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I was playing a bit the 2-category Cat trying to have a better understanding of the notion of a 2-category (strict I guess). The usual definition of a category that I use assumes that $Hom(A,B)$ is a set.

What is an analogue of that condition in 2-categories? I guess you need to have some size restrictions in order to have a higher-Yoneda. I think the class of natural transformations between two functors is not a set in general, am I right?

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    $\begingroup$ The obvious analogue is to have the hom-categories be small. $\endgroup$ – Zhen Lin Mar 5 '16 at 14:22
  • $\begingroup$ But.. then Cat is not a 2-category in that sense because $Fun(C,D)$ is not necessarily small. What is Cat then? $\endgroup$ – Abellan Mar 5 '16 at 14:54
  • $\begingroup$ I am personally fine with having the hom categories be locally small. Asking them to be small, or even essentially small, rules out too many interesting examples. $\endgroup$ – Qiaochu Yuan Mar 5 '16 at 18:09
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    $\begingroup$ For me, $\mathbf{Cat}$ is the category of small categories. $\endgroup$ – Zhen Lin Mar 5 '16 at 21:27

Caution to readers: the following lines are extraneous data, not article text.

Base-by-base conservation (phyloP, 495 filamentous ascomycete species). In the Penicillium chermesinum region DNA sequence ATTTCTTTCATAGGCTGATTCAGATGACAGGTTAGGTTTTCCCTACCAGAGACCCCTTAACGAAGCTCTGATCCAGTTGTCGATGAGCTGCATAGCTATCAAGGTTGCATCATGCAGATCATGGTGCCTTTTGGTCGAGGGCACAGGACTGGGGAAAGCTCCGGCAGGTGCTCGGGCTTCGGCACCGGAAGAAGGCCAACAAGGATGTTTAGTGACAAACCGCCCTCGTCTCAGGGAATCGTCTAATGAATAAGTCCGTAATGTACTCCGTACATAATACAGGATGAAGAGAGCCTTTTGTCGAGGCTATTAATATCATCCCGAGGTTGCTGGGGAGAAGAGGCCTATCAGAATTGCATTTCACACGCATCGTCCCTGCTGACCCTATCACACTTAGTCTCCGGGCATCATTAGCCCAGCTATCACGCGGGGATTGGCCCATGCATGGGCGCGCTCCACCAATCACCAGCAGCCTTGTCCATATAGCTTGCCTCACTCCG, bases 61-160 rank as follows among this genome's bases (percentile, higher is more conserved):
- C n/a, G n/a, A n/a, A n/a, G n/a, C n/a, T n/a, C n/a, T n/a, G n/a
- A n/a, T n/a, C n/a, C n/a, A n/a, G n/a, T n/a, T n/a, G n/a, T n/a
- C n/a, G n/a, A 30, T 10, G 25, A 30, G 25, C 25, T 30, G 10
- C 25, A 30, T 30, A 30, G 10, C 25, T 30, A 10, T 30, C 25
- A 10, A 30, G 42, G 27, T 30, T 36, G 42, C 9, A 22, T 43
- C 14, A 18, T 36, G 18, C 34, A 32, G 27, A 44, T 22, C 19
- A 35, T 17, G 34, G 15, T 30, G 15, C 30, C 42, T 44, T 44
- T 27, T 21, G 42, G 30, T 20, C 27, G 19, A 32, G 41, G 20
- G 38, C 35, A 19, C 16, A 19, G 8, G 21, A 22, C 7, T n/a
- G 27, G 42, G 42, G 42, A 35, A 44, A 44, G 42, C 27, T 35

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Paul Blain Levy has a short (1-page) note on the topic.

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In this post, Cat refers to the 1-category of small categories.

I believe what you are looking for can be naturally described in the language of enriched category theory:

  • the "usual definition of category" you use translates to "Set-enriched category",
  • the corresponding notion of strict 2-category translates to "Cat-enriched category".

And as usual, you can adjust to the relevant notion of universe needed. For example, rather than enrich in the (large) category of small categories, you could enrich in:

  • the (superlarge) category of large categories,
  • the (superlarge) category of large, locally small categories.

The latter might introduce some awkwardness since it's not a closed category.

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